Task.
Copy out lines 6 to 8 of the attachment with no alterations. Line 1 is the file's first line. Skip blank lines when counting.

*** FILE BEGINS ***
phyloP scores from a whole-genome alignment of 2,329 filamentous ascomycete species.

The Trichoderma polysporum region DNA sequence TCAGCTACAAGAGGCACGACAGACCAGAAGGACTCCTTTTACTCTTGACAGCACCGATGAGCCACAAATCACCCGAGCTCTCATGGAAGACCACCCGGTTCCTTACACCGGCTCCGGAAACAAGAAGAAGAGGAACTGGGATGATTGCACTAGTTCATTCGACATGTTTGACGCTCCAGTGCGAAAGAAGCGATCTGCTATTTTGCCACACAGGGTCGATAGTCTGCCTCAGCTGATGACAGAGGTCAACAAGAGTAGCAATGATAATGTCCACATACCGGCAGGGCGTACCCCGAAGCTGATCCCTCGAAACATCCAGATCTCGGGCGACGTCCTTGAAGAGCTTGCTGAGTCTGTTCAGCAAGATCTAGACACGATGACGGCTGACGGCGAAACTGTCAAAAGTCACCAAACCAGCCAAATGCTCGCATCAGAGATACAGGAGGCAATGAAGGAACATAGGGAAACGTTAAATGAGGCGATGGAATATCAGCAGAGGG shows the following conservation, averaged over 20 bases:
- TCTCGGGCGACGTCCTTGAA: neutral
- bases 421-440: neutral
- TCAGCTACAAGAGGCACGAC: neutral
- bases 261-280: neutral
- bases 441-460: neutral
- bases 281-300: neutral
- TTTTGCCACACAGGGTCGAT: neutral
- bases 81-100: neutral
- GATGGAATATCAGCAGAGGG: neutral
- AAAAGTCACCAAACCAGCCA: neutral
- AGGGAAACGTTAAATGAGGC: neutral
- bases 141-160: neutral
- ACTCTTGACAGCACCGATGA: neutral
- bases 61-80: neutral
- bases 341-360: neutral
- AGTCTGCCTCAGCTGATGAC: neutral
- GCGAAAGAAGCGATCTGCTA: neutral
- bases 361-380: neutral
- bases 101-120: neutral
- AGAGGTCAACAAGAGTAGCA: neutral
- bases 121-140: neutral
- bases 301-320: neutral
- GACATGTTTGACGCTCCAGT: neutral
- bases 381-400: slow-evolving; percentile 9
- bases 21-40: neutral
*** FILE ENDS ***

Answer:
- bases 261-280: neutral
- bases 441-460: neutral
- bases 281-300: neutral